Updated September 2022
Pakistan tested its first nuclear weapon in 1998, becoming the world’s 7th state to officially test a nuclear weapon. The exact yields of the weapons in the country’s current arsenal are not known, but general estimates are between 5-12 kilotons (kt) for most weapons, with some longer-range ballistic missiles possibly reaching 40 kt. Pakistan’s declared strategic nuclear policy claims to avoid conflict through “full spectrum deterrence,” while maintaining minimum credible deterrence against India’s nuclear and superior conventional forces. Pakistan has adopted a position of “no first use” against non-nuclear weapon states. Similar to India, Pakistan is not a signatory of the Nuclear Non-Proliferation Treaty (NPT). However, both countries are party to a bilateral non-aggression agreement regarding their respective nuclear facilities.
Pakistan is believed to have a stockpile of approximately 165 warheads, making it the 6th largest nuclear arsenal. Pakistan is actively developing nuclear weapons, and experts project that it may have the 5th largest arsenal by 2025 with around 200 warheads.
Pakistan has been working toward a sea-based deterrent, and has successfully tested a nuclear-capable submarine-launched cruise missile from a submerged platform twice, once in January 2017, and again in March 2018. Once this missile is fully developed and tested on-board a submarine, Pakistan will have a nuclear triad, with air, sea and land capabilities.
The F-16 combat aircraft, along with some Mirage III and V aircraft, are believed to be dual-capable (capable of both conventional and nuclear strikes) and constitute the air component of Pakistan’s nuclear force. Pakistan has approximately 36 warheads for the air branch. The F-16 A/B and newer C/Ds, if equipped, would likely carry a single nuclear warhead.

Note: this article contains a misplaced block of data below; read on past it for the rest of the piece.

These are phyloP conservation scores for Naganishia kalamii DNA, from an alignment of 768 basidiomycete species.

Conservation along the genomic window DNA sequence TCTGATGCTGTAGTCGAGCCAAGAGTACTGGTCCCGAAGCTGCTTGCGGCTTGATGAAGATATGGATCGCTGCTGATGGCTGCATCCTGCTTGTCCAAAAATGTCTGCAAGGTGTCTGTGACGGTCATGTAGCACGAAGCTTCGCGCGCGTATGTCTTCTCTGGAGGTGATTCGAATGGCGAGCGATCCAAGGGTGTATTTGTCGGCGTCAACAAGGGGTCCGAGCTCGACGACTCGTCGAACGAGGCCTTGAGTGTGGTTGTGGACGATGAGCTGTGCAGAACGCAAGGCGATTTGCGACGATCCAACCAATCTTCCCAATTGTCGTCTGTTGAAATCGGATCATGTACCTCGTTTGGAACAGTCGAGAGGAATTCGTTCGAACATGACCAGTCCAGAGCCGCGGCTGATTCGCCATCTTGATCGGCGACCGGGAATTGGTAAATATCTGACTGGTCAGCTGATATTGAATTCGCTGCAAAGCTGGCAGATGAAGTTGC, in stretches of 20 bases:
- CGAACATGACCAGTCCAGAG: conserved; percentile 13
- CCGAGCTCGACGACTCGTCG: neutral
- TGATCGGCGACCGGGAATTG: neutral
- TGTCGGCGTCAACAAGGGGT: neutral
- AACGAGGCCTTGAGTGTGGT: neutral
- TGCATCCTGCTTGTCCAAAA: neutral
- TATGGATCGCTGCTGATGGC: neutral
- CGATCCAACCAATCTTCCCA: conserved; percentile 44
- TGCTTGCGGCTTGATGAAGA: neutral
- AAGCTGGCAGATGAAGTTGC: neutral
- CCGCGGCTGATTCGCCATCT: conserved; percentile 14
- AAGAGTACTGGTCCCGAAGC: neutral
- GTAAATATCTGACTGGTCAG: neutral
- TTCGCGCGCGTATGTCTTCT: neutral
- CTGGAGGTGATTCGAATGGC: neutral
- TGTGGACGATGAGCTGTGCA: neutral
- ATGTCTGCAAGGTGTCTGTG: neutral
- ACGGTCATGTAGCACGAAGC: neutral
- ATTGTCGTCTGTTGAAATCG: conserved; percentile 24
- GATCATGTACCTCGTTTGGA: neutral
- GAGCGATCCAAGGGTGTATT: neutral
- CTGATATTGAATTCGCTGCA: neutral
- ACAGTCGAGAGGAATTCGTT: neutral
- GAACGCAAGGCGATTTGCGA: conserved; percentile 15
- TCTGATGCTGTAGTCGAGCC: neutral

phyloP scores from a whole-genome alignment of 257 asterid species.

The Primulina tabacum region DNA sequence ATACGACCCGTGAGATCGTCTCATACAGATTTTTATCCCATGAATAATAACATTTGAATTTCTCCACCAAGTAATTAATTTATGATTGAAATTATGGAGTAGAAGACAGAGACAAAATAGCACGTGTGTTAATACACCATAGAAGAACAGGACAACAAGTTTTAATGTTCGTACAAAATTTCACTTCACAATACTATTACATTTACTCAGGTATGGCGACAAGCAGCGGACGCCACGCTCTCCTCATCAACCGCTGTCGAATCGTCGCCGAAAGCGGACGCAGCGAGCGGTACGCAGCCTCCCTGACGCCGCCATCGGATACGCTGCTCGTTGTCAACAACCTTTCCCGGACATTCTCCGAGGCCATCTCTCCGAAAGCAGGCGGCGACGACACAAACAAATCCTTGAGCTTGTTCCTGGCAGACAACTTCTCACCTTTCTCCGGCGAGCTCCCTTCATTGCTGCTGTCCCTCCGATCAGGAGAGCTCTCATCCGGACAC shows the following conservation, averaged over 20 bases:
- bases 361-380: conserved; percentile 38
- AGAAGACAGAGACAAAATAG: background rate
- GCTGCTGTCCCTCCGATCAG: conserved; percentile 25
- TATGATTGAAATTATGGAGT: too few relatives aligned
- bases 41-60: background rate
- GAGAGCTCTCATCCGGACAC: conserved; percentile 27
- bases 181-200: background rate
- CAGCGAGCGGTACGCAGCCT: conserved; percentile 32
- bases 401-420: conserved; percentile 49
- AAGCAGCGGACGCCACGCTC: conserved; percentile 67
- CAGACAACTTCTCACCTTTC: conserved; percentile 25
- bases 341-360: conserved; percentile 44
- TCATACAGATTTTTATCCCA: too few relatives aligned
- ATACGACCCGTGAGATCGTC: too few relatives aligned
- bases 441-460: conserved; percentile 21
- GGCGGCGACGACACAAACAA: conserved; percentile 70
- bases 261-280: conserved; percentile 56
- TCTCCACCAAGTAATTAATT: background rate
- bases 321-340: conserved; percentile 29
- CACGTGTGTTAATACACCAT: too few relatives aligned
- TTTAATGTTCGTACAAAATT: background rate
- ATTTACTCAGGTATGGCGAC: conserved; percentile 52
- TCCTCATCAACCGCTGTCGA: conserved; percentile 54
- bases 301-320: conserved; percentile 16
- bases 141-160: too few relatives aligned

There are estimated to be approximately 12 Mirage III/V aircraft, with a range of 2,100 km. Upgrades to the Mirage fleet provide them with the capability for in-air refueling. A new ALCM, the Ra’ad, has a range of 350+ km and has been successfully tested on the Mirage III. The Mirage fleet is slated for replacement by Chinese-sourced JF-17 aircraft, although the timeline is unclear.
The Babur-3, a sea-launched version of the ground-launched nuclear-capable Babur-2, has been tested underwater twice. However, because the weapon remains in development, Pakistan is not yet considered to have a sea-based deterrent. In late 2021, Pakistan approved the purchase 8 new missile-capable submarines from China, on which experts believe the Babur-3 might eventually be deployed.
Pakistan has 6 operational types of nuclear-capable ballistic missiles. Its overall arsenal consists primarily of short to medium-range ballistic missiles but is making significant progress in its cruise missile capabilities. The ground arsenal consists of approximately 106 land-based missiles with yields of 5-40 kt. Pakistan’s road-mobile ballistic missiles include the short-range Abdali, Ghaznavi, Shaheen-1 and NASR, as well as the medium-range Shaheen-2 and Ghauri. The Shaheen-3 and the Ababeel medium-range ballistic missile (MRBM) are currently in development. The Ababeel is believed to have multiple independently targetable reentry vehicle (MIRV) designs but has not yet tested this capability. Experts have expressed doubts that Pakistan has successfully miniaturized a nuclear warhead, a necessary step for MIRV operation.
Pakistan’s development of non-strategic nuclear weapons has been criticized as destabilizing for potentially lowering the nuclear-use threshold. Pakistan has developed the NASR (Hatf-9) short-range ballistic missile, which, with a range of just 60-70 km, cannot hit strategic targets in India. In February 2021, Pakistan tested a short-range ballistic missile, capable of carrying a nuclear or conventional warhead over 289 kilometers (180 miles).
Sources: Federation of American Scientists, Congressional Research Service, CSIS Missile Defense Project, Carnegie Endowment for International Peace and Reuters